Ask yourself: “am I particularly efficient…or am I effective in what I do and the decisions that I make?”
Self-reflection, taking into account many factors is important to continue to produce improvement and awareness about what is going well and what you would like to change about who you are and what you do. In my most recent role as a national leader within a global organisation I had many responsibilities and tasks assigned to my role. I was also in the fortunate position to have a degree of flexibility and freedom in my direction and subsequently, that of my team.
Last year there was a leadership change within my team, which had its pros and cons. However, I did find that I had less opportunity to genuinely contribute my ideas and felt significantly less valued and comfortable in my role as a result. My point is not to judge the leadership decisions, more of how this made me react internally and the choices I made during this period.
I found great value in self-reflection (in some cases my unconscious thoughts influenced my conscious choices) and specifically spent time focusing on how efficient and effective I was being.
Were the changes impacting my team? Had my demeanor changed? Was I still as effective and efficient in my role as a leader as in the past?
Questions such as this at face value may have been instigated from self-doubt, however I found power in being able to analyse my routines, creativeness and methods of working. As someone who has focused quite a deal of time on this topic having coached and supported many leaders in similar situations, I knew this could be the make or break for my tenure, depending on the outcomes of my decisions. The journey I went on and related learning may be of value to you.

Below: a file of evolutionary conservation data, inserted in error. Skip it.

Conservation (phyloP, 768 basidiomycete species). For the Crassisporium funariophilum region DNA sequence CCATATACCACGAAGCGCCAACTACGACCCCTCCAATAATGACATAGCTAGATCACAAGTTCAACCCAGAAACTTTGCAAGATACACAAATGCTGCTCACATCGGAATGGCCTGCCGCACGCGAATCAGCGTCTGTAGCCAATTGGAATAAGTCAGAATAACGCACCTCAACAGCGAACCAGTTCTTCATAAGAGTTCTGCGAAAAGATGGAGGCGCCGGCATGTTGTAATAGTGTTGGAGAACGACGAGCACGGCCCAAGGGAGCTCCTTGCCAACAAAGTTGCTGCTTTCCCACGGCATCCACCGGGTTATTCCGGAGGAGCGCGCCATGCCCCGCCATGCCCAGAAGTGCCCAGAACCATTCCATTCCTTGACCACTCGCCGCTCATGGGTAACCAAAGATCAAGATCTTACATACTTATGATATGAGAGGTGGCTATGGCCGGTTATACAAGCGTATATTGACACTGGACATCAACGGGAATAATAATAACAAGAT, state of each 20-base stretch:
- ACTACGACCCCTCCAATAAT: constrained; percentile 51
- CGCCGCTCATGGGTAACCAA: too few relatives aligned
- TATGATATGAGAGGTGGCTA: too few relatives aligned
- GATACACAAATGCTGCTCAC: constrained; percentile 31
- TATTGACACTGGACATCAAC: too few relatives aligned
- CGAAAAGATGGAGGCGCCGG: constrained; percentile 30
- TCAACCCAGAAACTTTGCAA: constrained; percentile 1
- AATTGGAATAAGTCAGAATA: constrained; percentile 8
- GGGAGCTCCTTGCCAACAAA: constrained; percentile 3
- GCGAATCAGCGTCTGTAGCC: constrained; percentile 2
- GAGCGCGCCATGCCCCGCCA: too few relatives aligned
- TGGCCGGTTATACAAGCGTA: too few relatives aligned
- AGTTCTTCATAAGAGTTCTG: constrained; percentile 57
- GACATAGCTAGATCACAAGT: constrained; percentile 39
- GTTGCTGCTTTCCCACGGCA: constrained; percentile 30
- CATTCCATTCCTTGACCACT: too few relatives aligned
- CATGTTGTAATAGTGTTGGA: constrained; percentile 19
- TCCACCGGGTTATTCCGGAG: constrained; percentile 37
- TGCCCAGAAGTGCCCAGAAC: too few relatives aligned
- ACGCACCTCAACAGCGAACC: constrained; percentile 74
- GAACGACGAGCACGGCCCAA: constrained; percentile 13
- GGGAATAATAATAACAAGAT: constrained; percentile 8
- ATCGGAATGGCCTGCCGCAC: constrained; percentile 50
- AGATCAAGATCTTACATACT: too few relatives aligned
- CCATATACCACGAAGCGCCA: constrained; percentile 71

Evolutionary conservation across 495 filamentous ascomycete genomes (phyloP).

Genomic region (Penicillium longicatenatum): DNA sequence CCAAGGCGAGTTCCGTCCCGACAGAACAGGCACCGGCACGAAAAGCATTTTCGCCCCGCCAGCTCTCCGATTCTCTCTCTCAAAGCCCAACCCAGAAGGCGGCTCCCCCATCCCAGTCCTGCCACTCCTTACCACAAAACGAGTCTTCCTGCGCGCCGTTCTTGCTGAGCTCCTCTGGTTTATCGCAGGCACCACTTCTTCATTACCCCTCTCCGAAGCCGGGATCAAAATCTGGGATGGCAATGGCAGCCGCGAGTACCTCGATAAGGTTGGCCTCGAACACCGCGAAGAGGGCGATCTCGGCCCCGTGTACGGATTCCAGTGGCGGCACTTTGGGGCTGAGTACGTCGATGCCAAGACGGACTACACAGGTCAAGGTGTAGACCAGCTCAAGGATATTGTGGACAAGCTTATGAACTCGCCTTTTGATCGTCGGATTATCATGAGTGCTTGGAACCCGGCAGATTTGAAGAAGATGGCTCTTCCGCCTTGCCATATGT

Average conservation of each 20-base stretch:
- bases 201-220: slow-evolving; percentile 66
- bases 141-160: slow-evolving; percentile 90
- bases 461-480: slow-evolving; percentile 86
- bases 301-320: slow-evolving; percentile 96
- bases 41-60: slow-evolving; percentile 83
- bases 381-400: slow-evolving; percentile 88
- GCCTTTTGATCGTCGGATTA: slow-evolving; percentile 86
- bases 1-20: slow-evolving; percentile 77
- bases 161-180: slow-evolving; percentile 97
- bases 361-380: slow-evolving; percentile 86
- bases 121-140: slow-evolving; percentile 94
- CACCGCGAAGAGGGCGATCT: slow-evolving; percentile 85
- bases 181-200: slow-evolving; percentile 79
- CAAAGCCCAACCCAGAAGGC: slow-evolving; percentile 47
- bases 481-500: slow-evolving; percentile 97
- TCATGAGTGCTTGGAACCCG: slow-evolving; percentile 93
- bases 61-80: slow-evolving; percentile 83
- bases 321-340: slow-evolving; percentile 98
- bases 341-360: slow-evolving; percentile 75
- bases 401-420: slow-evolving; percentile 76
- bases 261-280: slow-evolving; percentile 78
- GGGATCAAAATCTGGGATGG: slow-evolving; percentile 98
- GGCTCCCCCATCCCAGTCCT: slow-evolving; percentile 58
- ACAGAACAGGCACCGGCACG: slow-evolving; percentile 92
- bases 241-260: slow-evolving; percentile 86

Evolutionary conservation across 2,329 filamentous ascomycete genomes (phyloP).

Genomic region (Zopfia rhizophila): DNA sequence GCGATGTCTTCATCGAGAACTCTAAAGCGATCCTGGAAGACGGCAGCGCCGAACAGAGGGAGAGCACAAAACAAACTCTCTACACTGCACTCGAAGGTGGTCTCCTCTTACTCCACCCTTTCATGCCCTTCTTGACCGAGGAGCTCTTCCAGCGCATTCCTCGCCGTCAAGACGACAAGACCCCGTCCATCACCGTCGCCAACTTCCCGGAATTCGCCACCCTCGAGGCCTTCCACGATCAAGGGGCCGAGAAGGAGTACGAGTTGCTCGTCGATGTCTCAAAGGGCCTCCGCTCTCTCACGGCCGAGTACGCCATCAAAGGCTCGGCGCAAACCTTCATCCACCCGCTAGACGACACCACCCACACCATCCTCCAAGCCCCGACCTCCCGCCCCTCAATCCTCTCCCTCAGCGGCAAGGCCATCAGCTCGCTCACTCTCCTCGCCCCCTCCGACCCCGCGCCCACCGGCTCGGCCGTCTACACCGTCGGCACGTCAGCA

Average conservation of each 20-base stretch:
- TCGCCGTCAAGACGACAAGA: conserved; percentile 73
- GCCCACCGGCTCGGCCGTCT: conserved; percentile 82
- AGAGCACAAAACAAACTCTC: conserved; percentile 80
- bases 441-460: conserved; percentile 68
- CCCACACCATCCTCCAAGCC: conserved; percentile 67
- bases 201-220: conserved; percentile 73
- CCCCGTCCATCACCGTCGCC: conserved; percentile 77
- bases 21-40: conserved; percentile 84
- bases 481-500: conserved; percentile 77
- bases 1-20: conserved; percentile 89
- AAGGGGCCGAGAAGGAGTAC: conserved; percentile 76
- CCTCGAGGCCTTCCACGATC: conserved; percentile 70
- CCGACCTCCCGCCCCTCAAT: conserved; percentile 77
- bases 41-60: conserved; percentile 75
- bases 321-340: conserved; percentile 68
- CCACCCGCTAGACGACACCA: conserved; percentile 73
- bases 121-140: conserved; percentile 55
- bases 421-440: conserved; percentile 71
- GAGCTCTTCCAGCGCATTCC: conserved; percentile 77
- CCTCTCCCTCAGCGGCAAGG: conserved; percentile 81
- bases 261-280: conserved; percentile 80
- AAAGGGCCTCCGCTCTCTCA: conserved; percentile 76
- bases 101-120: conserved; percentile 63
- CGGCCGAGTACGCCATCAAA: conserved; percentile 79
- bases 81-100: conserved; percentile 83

So, what did I do? I researched the specific contexts of effectiveness, efficiency and related themes. Not so that I could define the words for the sake of it, more so as I wanted to ensure I was not assuming too much, which could skew my choices.
efficiency – The ratio of the output to the input of any system. Skillfulness in avoiding wasted time and effort; “she did the work with great efficiency”. Economy – the efficient use of resources; “economy of effort”; inefficiency – unskillfulness resulting from a lack of efficiency (1)
Was my focus on the right things – the ability to avoid wasting time and effort? Stripping back on the many tasks and focusing on the core few reaped the rewards for me that I know would add most benefit, no matter the situation.This required a level of focus and self-awareness that I had not used before. I also had to ‘let go’ or at least flex many existing thoughts and beliefs.
We often become set in our ways, accept the norms and standards that have been established for months or even years.This is very prominent in work cultures and leadership.
A willingness to firstly see these inefficient processes and desire to drive change are two different behaviours, but both are required. Knowing something and doing something are not the same thing. I knew it was imperative at that time to be as effective as possible in my decision-making and actions.